She became Ishtar of the Akkadians (and later the Assyrians), Astarte of the Phoenicians, Sauska of the Hurrians-Hittites, and was associated with Aphrodite of the Greeks, Isis of the Egyptians, and Venus of the Romans. The temple served in multiple capacities: the clergy dispensed grain and surplus goods to the poor, counseled those in need, provided medical services, and sponsored the grand festivals which honored the gods.
The temples were the center of the city's life throughout Mesopotamian history from the Akkadian Empire (c. Although the gods took great care of humans while they lived, the Mesopotamian afterlife was a dreary underworld, located beneath the far mountains, where souls drank stale water from puddles and ate dust for eternity in the 'land of no return.' This bleak view of their eternal home was markedly different from that of the Egyptians.
In the case of Marduk, for example, his statue was carried out of his temple during the festival honoring him and through the city of Babylon so that he could appreciate its beauty while enjoying the fresh air and sunshine.
Inanna was another powerful deity who was greatly revered as the goddess of love, sex, and war, and whose priests and priestesses cared for her statue and temple faithfully.
Religion, then and now, concerns itself with the spiritual aspect of the human condition, gods and goddesses (or a single personal god or goddess), the creation of the world, a human being's place in the world, life after death, eternity, and how to escape from suffering in this world or in the next; and every nation has created its own god in its own image and resemblance. 570-478 BCE) once wrote: Mortals suppose that the gods are born and have clothes and voices and shapes like their own.
But if oxen, horses and lions had hands or could paint with their hands and fashion works as men do, horses would paint horse-like images of gods and oxen oxen-like ones, and each would fashion bodies like their own.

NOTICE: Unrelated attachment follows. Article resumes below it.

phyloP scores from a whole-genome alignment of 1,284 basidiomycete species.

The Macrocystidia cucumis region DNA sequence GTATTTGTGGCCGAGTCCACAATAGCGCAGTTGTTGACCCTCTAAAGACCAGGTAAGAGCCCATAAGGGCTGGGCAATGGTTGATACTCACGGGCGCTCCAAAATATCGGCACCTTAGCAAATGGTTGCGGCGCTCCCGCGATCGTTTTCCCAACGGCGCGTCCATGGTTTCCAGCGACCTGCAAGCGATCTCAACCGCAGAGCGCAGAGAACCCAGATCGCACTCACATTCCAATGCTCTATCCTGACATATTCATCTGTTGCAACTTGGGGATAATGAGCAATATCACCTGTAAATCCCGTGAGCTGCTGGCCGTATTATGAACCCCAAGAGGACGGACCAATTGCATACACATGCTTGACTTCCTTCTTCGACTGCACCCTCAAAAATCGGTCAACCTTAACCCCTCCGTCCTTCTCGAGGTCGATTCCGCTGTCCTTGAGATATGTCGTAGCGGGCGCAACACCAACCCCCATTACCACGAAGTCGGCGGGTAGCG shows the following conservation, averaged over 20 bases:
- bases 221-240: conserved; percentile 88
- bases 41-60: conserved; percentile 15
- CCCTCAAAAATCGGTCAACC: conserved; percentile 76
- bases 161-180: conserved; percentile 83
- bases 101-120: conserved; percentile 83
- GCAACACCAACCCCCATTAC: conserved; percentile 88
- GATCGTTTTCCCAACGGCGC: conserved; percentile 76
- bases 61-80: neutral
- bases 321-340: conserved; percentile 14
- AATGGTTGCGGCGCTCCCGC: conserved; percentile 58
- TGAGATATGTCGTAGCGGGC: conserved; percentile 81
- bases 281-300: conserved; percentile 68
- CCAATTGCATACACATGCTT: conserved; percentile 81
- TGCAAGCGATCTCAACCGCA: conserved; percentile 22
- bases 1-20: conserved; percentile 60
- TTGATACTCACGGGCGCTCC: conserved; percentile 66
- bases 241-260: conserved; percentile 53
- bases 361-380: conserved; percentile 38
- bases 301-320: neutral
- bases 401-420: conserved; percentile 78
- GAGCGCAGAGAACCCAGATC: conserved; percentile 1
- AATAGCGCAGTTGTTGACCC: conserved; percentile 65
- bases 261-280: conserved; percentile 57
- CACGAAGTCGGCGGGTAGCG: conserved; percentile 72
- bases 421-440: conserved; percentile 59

In ancient times, religion was indistinguishable from what is known as 'mythology' in the present day and consisted of regular rituals based on a belief in higher supernatural entities who created and continued to maintain the world and surrounding cosmos.
Theses entities were anthropomorphic and behaved in ways which mirrored the values of the culture closely (as in Egypt) or sometimes engaged in acts antithetical to those values (as one sees with the gods of Greece).
When religion developed in Mesopotamia is unknown, but the first written records of religious practice date to c. Mesopotamian religious beliefs held that human beings were co-workers with the gods and labored with them and for them to hold back the forces of chaos which had been checked by the supreme deities at the beginning of time.
These gods intimately knew the needs of the people because they were not distant entities who lived in the heavens but dwelt in homes on earth built for them by their people; these homes were the temples which were raised in every Mesopotamian city.
Temple complexes, dominated by the towering ziggurat, were considered the literal homes of the gods and their statues were fed, bathed, and clothed daily as the priests and priestesses cared for them as one would a king or queen.
The many gods of the religions of the ancient world fulfilled this function as specialists in their respective areas.
In some cultures, a certain god or goddess would become so popular that he or she would transcend the cultural understanding of multiplicity and assume a position so powerful and all-encompassing as to almost transform a polytheistic culture to henotheistic.
As noted, every ancient culture practiced some form of religion, but where religion began cannot be pinpointed with any certainty.